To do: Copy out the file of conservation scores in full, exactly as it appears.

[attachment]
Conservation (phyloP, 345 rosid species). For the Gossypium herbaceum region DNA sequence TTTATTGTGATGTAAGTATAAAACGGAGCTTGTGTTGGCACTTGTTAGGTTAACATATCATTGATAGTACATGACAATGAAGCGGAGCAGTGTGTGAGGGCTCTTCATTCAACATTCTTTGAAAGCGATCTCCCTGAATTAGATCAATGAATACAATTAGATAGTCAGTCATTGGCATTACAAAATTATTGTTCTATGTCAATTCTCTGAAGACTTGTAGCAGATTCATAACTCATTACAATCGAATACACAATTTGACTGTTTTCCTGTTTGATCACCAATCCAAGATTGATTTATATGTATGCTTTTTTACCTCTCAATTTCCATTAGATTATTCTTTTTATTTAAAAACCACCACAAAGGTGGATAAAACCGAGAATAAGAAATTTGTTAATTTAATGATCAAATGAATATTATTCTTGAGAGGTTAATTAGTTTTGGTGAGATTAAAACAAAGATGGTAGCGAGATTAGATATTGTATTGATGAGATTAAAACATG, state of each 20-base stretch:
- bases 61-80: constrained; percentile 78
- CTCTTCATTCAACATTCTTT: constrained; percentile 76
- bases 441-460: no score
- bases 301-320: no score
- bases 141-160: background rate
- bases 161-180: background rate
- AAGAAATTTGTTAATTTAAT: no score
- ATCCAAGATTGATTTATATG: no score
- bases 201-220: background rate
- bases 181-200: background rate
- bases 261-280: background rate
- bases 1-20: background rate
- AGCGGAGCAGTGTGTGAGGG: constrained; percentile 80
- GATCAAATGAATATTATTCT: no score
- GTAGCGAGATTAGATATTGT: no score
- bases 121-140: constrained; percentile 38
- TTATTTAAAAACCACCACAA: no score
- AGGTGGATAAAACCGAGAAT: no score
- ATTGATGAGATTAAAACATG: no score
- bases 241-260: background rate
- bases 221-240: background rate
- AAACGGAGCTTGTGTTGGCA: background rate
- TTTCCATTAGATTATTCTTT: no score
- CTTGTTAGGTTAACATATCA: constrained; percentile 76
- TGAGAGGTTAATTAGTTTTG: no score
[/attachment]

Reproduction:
Conservation (phyloP, 345 rosid species). For the Gossypium herbaceum region DNA sequence TTTATTGTGATGTAAGTATAAAACGGAGCTTGTGTTGGCACTTGTTAGGTTAACATATCATTGATAGTACATGACAATGAAGCGGAGCAGTGTGTGAGGGCTCTTCATTCAACATTCTTTGAAAGCGATCTCCCTGAATTAGATCAATGAATACAATTAGATAGTCAGTCATTGGCATTACAAAATTATTGTTCTATGTCAATTCTCTGAAGACTTGTAGCAGATTCATAACTCATTACAATCGAATACACAATTTGACTGTTTTCCTGTTTGATCACCAATCCAAGATTGATTTATATGTATGCTTTTTTACCTCTCAATTTCCATTAGATTATTCTTTTTATTTAAAAACCACCACAAAGGTGGATAAAACCGAGAATAAGAAATTTGTTAATTTAATGATCAAATGAATATTATTCTTGAGAGGTTAATTAGTTTTGGTGAGATTAAAACAAAGATGGTAGCGAGATTAGATATTGTATTGATGAGATTAAAACATG, state of each 20-base stretch:
- bases 61-80: constrained; percentile 78
- CTCTTCATTCAACATTCTTT: constrained; percentile 76
- bases 441-460: no score
- bases 301-320: no score
- bases 141-160: background rate
- bases 161-180: background rate
- AAGAAATTTGTTAATTTAAT: no score
- ATCCAAGATTGATTTATATG: no score
- bases 201-220: background rate
- bases 181-200: background rate
- bases 261-280: background rate
- bases 1-20: background rate
- AGCGGAGCAGTGTGTGAGGG: constrained; percentile 80
- GATCAAATGAATATTATTCT: no score
- GTAGCGAGATTAGATATTGT: no score
- bases 121-140: constrained; percentile 38
- TTATTTAAAAACCACCACAA: no score
- AGGTGGATAAAACCGAGAAT: no score
- ATTGATGAGATTAAAACATG: no score
- bases 241-260: background rate
- bases 221-240: background rate
- AAACGGAGCTTGTGTTGGCA: background rate
- TTTCCATTAGATTATTCTTT: no score
- CTTGTTAGGTTAACATATCA: constrained; percentile 76
- TGAGAGGTTAATTAGTTTTG: no score